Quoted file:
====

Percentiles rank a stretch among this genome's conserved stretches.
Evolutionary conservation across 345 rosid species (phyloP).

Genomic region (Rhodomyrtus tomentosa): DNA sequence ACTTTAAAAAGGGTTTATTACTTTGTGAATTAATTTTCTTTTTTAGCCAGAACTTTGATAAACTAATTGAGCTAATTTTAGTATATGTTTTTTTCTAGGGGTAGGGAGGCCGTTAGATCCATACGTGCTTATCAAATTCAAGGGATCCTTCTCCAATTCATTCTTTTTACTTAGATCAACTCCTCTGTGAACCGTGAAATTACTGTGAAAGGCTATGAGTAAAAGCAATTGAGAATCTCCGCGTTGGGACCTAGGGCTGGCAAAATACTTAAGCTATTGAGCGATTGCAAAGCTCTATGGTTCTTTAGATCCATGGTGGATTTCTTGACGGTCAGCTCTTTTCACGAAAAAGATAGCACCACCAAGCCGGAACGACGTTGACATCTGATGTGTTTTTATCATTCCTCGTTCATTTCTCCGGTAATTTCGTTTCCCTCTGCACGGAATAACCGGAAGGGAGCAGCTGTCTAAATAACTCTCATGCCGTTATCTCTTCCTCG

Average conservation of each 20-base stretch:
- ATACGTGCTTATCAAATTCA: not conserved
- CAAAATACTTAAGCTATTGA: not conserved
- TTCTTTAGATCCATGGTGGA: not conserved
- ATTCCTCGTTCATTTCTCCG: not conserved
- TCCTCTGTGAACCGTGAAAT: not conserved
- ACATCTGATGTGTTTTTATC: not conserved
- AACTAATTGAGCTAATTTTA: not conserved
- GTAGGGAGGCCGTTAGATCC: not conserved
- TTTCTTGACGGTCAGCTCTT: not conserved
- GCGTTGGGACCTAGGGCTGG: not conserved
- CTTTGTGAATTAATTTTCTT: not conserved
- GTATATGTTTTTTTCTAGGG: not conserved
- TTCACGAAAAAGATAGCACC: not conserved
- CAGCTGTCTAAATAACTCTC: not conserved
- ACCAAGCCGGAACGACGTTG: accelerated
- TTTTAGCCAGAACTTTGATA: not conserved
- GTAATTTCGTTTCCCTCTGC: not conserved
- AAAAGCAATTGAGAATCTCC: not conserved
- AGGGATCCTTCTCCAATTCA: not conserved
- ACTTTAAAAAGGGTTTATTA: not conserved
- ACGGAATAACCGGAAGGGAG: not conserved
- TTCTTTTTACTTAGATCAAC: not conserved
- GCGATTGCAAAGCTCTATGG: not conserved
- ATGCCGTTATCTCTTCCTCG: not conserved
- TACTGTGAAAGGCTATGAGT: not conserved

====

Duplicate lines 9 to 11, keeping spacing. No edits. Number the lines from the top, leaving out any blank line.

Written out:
- TCCTCTGTGAACCGTGAAAT: not conserved
- ACATCTGATGTGTTTTTATC: not conserved
- AACTAATTGAGCTAATTTTA: not conserved